Philosophical Studies 115 (1):81-97 (2003)
|Abstract||The Problem of Doxastic Shift may be stated as a dilemma: on the one hand, the distribution of nominal complements of the form `the that p strongly suggests that `that-clauses cannot be univocally assigned propositionaldenotations; on the other hand, facts about quantification strongly suggest that `that-clauses must be assigned univocal denotations. I argue that the Problem may be solved by defining the extension of a proposition to be a set of facts or, more generally, conditions. Given this, the logical operation of descriptive predication can be introduced in a way that resolves the dilemma withoutsacrificing the singular term analysis of `that-clauses|
|Keywords||Belief Fact Knowledge Logic Proposition Quantification|
|Categories||categorize this paper)|
|Through your library||Configure|
Similar books and articles
Jonathan Sutton, How to Mistake a Trivial Fact About Probability for a Substantive Fact About Justified Belief.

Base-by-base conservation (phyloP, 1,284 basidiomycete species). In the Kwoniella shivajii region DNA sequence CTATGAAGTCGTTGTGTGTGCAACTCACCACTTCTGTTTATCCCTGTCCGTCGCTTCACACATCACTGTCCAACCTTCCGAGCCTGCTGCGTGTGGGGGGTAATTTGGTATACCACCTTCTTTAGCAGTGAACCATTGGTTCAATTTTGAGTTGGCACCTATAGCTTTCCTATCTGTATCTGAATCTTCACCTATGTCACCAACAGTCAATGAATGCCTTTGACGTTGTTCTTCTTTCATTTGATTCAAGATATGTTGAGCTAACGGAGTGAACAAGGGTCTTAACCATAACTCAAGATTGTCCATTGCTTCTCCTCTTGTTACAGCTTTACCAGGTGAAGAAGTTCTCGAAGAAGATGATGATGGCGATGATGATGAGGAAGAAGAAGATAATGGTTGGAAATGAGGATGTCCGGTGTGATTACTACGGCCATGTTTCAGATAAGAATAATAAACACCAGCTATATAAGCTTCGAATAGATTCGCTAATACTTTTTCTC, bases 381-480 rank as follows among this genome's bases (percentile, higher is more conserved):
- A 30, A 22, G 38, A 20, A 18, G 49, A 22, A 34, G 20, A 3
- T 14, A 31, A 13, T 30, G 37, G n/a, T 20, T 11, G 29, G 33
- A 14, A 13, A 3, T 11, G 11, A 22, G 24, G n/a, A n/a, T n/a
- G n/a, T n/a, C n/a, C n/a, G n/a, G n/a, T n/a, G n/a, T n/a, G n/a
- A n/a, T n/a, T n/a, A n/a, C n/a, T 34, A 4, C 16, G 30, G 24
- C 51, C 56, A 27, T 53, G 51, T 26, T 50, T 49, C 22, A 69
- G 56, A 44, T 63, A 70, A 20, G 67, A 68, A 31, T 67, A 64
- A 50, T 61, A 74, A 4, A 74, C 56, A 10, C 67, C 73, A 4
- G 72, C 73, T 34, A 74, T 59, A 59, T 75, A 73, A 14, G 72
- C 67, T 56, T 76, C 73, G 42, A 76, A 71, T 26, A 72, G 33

Jason Stanley (2011). Know How. Oxford University Press.
Mark Textor (2011). Knowing the Facts. Dialectica 65 (1):75-86.
Philip L. Peterson (2000). Fact-, Proposition-, and Event-Individuation. The Proceedings of the Twentieth World Congress of Philosophy 2000:29-36.
Christian Piller (2009). Reliabilist Responses to the Value of Knowledge Problem. Grazer Philosophische Studien 79 (1):121-135.
James Pryor (2007). Reasons and That‐Clauses. Philosophical Issues 17 (1):217-244.
Paloma Pérez-Ilzarbe (1996). The Doctrine of Descent in Jerónimo Pardo: Meaning, Inference, Truth. In I. Angelelli & M. Cerezo (eds.), Studies on the History of Logic. Walter de Gruyter.
Juan Comesaña (2005). We Are (Almost) All Externalists Now. Philosophical Perspectives 19 (1):59–76.
Tobias Rosefeldt (2008). 'That'-Clauses and Non-Nominal Quantification. Philosophical Studies 137 (3):301 - 333.
Added to index2009-01-28
Total downloads25 ( #55,649 of 722,813 )
Recent downloads (6 months)1 ( #60,541 of 722,813 )
How can I increase my downloads?